It feels like Luna and Vaughn have carefully considered most everything about artificial intelligence and humans interacting with technology, or at least enough to make it easy to accept the world they're handing you. I think there will be some personal growth for Alex, and I look forward to all of that. But it's the "bigger picture" elements that interest me even more.

The Alex + Ada world is futuristic, but they're still dealing with the same types of human-disconnect issues that we are. The culture is simultaneously too comfortable with burying itself in tech, and also slightly horrified by it. I mean, is there anybody under the age of 30 not looking at their phone right now? We're into it, deep.

But we're also starting to recognize the psychic costs of that, particularly when examining the lack of empathy exhibited on forums, Twitter, Facebook. We're a torn beast, wearing a public face obsessed with sensitivity, and trigger fingers primed for action like never before. It's dissonant, and tiring, and it seems to be getting worse, not better.

The problem Alex has with Ada is that she isn't human enough for him. She's cute, but she has no agency. Ada is quite quick to tell anybody that she doesn't and can't have opinions. She laughs when Alex laughs, because Alex is laughing. It's gratifying in short bursts to have somebody cave to your needs once in awhile, but unless you're Jeff Dahmer, eventually you want to see some evidence that the other person is engaged with life.

So Alex calls Tanaka and asks if anything can be done, and of course they try to up-sell him with a couple of extra skill packs. Not what he was looking for, but another fantastic example of how Luna and Vaughn always seem to get the devilish details right.

What really struck me about that scene was when Alex asks the Tanaka rep if they are in fact human. It was subtle, but to me powerful. Because these days we don't know. We don't know if the person on the other end of the phone is really human, or a recording, or a person just running a script, which isn't really a person at all. We don't know if Manti Teo has an actual girlfriend or a fictional construction. Do we really need to see an actual politician at a press conference when we can all perfectly replicate the same old bullshit that it is going to tele-prompter out of their mouths?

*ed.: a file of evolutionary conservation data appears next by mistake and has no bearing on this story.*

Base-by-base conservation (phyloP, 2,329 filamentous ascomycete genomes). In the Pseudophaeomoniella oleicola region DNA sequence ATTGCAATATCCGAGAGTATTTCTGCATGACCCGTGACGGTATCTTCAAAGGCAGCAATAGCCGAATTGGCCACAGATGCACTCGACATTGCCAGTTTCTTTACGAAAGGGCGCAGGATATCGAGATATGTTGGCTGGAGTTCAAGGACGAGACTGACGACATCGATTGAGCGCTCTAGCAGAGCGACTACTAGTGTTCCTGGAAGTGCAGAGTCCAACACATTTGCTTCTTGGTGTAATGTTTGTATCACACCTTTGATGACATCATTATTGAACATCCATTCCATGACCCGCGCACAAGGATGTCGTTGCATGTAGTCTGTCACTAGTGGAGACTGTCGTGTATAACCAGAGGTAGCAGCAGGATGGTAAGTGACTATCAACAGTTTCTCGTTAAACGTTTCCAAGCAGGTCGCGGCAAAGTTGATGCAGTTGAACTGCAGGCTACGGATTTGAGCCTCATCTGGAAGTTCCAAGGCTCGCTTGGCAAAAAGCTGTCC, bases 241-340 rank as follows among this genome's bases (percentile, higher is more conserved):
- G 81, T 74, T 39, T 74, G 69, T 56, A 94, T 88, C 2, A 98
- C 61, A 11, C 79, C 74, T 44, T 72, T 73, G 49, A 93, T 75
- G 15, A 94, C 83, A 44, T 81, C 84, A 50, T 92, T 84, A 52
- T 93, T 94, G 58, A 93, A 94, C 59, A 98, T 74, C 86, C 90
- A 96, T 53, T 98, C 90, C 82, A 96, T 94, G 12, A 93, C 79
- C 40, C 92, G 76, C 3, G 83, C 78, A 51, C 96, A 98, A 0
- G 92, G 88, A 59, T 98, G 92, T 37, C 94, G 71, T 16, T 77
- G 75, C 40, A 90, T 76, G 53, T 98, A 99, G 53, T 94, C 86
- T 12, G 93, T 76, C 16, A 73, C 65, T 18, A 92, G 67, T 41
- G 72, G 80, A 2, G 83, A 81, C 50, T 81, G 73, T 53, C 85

The machines are getting too enticing, and we're getting altogether too machiney and disconnected, and that's the kind of thing I'm interested in. Alex + Ada is all over that stuff, but not in a sledgehammer, preachy way. Which is exceedingly rare in comics these days. Comics do so love the sledgehammer.

I don't know, I could go on and on about this book. Alex + Ada is currently three issues into its run, and I've read each of the issues multiple times. I don't do that with many comics. You can't just race through it, either, or you'll miss the subtle stuff. There's a scene where Alex and Ada are watching TV together, and news footage of the Nexaware Massacre comes on screen. There's no captioning or dialogue outside of what the newscaster is saying. Alex is just watching Ada, who is absorbing all this quietly, without expression, eating her bowl of cereal.

Tell me that wouldn't make your balls shrink straight up into their natural orifice.

There are potential trouble spots. The pages are laid out very cinematically - many of the pages feature vertical layouts of widescreen shots that vary only slightly. Sometimes to string out an awkward silence, focus on facial expressions, sometimes to cinematically spell out action points.
To me, that's not using the medium to its full advantage. If you slow down and allow yourself time to absorb the effects, they do still function. But these cinematic techniques are better suited for film.

Some may find the pacing an issue. There is an awful lot of talking in Alex + Ada, and when people aren't talking, they are often staring at each other. If you really had your hopes on the "loser bangs a robot" angle, they are certainly taking the scenic route. Not only are they not banging after three issues, they haven't had a proper snog yet.

I don't mind the talking, because I'm pulling quite a bit of story out of it. You could do an Alex + Ada book club and have plenty to talk about, because there's a lot buried in context. But some of you don't want context, so be warned. This is not robotic fetish porn. This is about people and their relationship with technology, and the nature of human intimacy.

I've been impressed by Alex + Ada, and more importantly, I've been enjoying it as a story. I don't know exactly where Luna and Vaughn are headed with this, and that's a good thing. At the end of issue three, Alex is getting into deep caverns of the Prime-net looking for somebody to (illegally) help him give Ada some sentience. This just can't end well, can it? I honestly don't know, because the creators are playing the story with a little more sophistication and a little against type... but I eagerly anticipate finding out.